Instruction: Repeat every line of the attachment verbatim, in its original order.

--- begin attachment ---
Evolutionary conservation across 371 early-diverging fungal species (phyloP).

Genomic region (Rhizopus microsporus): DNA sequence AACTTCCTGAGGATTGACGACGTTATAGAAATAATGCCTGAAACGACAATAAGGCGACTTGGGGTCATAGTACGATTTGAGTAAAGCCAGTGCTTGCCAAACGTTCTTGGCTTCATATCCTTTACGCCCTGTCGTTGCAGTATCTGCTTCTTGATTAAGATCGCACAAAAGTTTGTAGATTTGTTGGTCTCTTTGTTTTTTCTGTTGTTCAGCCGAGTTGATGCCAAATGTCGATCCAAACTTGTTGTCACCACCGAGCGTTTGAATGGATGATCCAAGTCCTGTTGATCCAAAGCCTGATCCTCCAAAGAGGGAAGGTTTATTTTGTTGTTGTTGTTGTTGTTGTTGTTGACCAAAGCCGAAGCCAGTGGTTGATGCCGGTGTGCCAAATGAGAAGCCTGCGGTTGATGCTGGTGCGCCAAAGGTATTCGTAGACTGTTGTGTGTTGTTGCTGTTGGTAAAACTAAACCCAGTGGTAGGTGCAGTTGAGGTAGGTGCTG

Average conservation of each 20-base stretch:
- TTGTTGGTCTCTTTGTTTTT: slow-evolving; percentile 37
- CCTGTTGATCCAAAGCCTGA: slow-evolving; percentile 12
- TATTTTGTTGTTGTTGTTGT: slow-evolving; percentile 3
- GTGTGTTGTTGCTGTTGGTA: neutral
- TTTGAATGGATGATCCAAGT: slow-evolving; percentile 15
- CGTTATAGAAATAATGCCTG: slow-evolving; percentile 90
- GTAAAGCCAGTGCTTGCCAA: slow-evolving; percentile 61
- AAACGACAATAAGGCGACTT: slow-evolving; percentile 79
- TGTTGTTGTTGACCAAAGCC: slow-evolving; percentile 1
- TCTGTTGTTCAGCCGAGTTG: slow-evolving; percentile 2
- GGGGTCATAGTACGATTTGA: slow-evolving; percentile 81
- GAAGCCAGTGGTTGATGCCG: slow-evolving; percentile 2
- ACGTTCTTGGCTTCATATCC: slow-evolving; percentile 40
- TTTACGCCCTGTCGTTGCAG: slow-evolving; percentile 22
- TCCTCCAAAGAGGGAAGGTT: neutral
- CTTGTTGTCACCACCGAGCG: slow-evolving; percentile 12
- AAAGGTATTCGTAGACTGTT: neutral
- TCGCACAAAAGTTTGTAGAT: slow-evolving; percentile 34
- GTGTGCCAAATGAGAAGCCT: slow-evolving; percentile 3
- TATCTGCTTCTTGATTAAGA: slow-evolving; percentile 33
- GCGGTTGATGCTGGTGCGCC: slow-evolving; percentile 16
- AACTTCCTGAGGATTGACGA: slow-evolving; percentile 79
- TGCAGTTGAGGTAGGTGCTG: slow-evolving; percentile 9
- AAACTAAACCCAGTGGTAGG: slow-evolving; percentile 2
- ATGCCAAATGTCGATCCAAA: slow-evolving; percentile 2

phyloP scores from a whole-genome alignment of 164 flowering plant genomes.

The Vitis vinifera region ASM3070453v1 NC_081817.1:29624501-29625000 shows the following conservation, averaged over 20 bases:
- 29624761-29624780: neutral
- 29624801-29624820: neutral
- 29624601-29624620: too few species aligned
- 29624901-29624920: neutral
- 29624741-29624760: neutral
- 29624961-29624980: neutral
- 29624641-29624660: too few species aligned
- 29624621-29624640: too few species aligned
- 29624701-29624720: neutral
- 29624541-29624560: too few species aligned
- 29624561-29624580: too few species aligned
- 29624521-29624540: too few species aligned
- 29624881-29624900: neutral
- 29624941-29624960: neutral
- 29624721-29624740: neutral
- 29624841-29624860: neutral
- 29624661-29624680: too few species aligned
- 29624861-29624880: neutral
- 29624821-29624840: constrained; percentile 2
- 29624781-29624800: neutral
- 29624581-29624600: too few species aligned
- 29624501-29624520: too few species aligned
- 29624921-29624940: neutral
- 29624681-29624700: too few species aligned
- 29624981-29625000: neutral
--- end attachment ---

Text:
Evolutionary conservation across 371 early-diverging fungal species (phyloP).

Genomic region (Rhizopus microsporus): DNA sequence AACTTCCTGAGGATTGACGACGTTATAGAAATAATGCCTGAAACGACAATAAGGCGACTTGGGGTCATAGTACGATTTGAGTAAAGCCAGTGCTTGCCAAACGTTCTTGGCTTCATATCCTTTACGCCCTGTCGTTGCAGTATCTGCTTCTTGATTAAGATCGCACAAAAGTTTGTAGATTTGTTGGTCTCTTTGTTTTTTCTGTTGTTCAGCCGAGTTGATGCCAAATGTCGATCCAAACTTGTTGTCACCACCGAGCGTTTGAATGGATGATCCAAGTCCTGTTGATCCAAAGCCTGATCCTCCAAAGAGGGAAGGTTTATTTTGTTGTTGTTGTTGTTGTTGTTGTTGACCAAAGCCGAAGCCAGTGGTTGATGCCGGTGTGCCAAATGAGAAGCCTGCGGTTGATGCTGGTGCGCCAAAGGTATTCGTAGACTGTTGTGTGTTGTTGCTGTTGGTAAAACTAAACCCAGTGGTAGGTGCAGTTGAGGTAGGTGCTG

Average conservation of each 20-base stretch:
- TTGTTGGTCTCTTTGTTTTT: slow-evolving; percentile 37
- CCTGTTGATCCAAAGCCTGA: slow-evolving; percentile 12
- TATTTTGTTGTTGTTGTTGT: slow-evolving; percentile 3
- GTGTGTTGTTGCTGTTGGTA: neutral
- TTTGAATGGATGATCCAAGT: slow-evolving; percentile 15
- CGTTATAGAAATAATGCCTG: slow-evolving; percentile 90
- GTAAAGCCAGTGCTTGCCAA: slow-evolving; percentile 61
- AAACGACAATAAGGCGACTT: slow-evolving; percentile 79
- TGTTGTTGTTGACCAAAGCC: slow-evolving; percentile 1
- TCTGTTGTTCAGCCGAGTTG: slow-evolving; percentile 2
- GGGGTCATAGTACGATTTGA: slow-evolving; percentile 81
- GAAGCCAGTGGTTGATGCCG: slow-evolving; percentile 2
- ACGTTCTTGGCTTCATATCC: slow-evolving; percentile 40
- TTTACGCCCTGTCGTTGCAG: slow-evolving; percentile 22
- TCCTCCAAAGAGGGAAGGTT: neutral
- CTTGTTGTCACCACCGAGCG: slow-evolving; percentile 12
- AAAGGTATTCGTAGACTGTT: neutral
- TCGCACAAAAGTTTGTAGAT: slow-evolving; percentile 34
- GTGTGCCAAATGAGAAGCCT: slow-evolving; percentile 3
- TATCTGCTTCTTGATTAAGA: slow-evolving; percentile 33
- GCGGTTGATGCTGGTGCGCC: slow-evolving; percentile 16
- AACTTCCTGAGGATTGACGA: slow-evolving; percentile 79
- TGCAGTTGAGGTAGGTGCTG: slow-evolving; percentile 9
- AAACTAAACCCAGTGGTAGG: slow-evolving; percentile 2
- ATGCCAAATGTCGATCCAAA: slow-evolving; percentile 2

phyloP scores from a whole-genome alignment of 164 flowering plant genomes.

The Vitis vinifera region ASM3070453v1 NC_081817.1:29624501-29625000 shows the following conservation, averaged over 20 bases:
- 29624761-29624780: neutral
- 29624801-29624820: neutral
- 29624601-29624620: too few species aligned
- 29624901-29624920: neutral
- 29624741-29624760: neutral
- 29624961-29624980: neutral
- 29624641-29624660: too few species aligned
- 29624621-29624640: too few species aligned
- 29624701-29624720: neutral
- 29624541-29624560: too few species aligned
- 29624561-29624580: too few species aligned
- 29624521-29624540: too few species aligned
- 29624881-29624900: neutral
- 29624941-29624960: neutral
- 29624721-29624740: neutral
- 29624841-29624860: neutral
- 29624661-29624680: too few species aligned
- 29624861-29624880: neutral
- 29624821-29624840: constrained; percentile 2
- 29624781-29624800: neutral
- 29624581-29624600: too few species aligned
- 29624501-29624520: too few species aligned
- 29624921-29624940: neutral
- 29624681-29624700: too few species aligned
- 29624981-29625000: neutral